In what could be a major blow to adidas, the general court of the European Union has denied the German brand’s attempt to trademark the Three Stripes, saying that the motif is nothing more than an "ordinary figurative mark”.

Adidas were looking to establish a wider trademark for "three parallel equidistant stripes of equal width applied to the product in whichever direction” in an effort to stop other brands using similar logos and stylings. But the EU Court denied the application, saying: "The general court of the EU confirms the invalidity of the adidas EU trademark, which consists of three parallel stripes applied in any direction. The mark is not a pattern mark composed of a series of regularly repetitive elements, but an ordinary figurative mark."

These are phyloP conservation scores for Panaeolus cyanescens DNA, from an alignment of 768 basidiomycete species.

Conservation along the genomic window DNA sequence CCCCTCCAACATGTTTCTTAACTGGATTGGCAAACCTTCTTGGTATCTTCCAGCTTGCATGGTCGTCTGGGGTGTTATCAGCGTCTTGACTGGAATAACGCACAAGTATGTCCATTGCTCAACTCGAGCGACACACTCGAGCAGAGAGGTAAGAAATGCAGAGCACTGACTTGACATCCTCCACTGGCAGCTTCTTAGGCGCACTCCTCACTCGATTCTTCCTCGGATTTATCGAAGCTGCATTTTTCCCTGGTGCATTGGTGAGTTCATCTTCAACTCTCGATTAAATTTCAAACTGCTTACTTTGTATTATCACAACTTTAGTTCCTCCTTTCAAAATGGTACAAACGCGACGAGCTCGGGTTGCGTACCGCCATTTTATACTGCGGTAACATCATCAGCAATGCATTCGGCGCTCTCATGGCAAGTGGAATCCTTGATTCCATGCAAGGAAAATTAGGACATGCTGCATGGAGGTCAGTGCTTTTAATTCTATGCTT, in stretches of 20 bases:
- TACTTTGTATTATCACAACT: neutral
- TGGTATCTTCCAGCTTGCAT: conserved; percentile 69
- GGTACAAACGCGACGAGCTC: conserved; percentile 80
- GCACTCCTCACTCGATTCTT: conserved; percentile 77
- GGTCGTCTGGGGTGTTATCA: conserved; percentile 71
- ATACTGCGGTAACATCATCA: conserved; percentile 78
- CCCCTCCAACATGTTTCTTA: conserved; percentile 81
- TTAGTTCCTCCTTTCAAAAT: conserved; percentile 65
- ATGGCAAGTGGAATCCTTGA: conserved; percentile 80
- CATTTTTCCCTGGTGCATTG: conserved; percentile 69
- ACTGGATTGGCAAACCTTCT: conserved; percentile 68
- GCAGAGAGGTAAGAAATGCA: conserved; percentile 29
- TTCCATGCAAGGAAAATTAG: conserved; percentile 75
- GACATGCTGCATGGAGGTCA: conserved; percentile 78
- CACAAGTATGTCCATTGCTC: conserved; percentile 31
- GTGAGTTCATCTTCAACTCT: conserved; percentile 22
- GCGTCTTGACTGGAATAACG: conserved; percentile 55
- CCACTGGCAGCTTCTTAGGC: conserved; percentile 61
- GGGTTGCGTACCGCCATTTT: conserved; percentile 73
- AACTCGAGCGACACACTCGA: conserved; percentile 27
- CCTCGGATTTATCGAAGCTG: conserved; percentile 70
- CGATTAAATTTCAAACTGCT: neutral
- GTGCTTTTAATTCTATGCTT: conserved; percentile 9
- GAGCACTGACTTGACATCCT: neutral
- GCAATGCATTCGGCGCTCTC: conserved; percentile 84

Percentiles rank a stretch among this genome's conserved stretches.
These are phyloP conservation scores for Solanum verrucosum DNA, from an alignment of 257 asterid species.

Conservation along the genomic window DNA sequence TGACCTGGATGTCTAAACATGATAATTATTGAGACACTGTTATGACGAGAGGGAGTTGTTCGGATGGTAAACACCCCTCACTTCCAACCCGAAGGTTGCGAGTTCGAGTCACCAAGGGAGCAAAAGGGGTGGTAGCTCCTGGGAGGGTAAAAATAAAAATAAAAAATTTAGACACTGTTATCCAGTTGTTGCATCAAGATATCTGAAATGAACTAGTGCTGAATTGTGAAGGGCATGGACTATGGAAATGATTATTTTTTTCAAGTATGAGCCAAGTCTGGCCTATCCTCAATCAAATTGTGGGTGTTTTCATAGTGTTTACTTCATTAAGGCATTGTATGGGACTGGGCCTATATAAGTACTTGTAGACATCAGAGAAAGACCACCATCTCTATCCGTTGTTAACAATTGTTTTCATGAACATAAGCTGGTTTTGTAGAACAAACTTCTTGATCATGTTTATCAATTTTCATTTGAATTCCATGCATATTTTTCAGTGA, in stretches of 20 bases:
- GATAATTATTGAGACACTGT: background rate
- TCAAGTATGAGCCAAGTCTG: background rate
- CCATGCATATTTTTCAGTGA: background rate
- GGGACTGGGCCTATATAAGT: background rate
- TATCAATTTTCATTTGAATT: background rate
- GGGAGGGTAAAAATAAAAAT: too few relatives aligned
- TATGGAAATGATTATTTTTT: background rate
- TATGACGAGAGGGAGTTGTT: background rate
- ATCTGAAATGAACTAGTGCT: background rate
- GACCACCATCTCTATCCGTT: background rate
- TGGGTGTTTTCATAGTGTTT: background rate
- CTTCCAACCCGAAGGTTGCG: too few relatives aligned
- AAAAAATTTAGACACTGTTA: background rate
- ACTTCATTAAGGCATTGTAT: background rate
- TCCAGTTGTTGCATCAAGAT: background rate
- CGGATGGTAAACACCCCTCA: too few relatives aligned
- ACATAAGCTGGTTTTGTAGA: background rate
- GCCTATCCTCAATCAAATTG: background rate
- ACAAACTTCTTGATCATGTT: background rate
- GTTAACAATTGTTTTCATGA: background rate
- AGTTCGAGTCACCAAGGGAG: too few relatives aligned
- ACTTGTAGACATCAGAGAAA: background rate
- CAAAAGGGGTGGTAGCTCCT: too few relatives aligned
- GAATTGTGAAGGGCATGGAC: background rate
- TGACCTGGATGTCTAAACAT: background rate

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The news could potentially have a large impact on the value of the $14.3bn sportswear company, with other brands looking to muscle into the market for striped shoes and clothing. However, adidas does have trademark protection for its slanted Three Stripe logo. There’s been a rise in trademark and patent disputes between brands, including adidas and Skechers going head to head as well as Nike and PUMA, with the biggest players trying to differentiate their products and justify their premium pricing. Adidas do have the right to appeal the EU Court's ruling, however it's unclear at this time if they will choose to take this option.

Stay tuned for more news relating to the Three Stripes branding as and when it happens.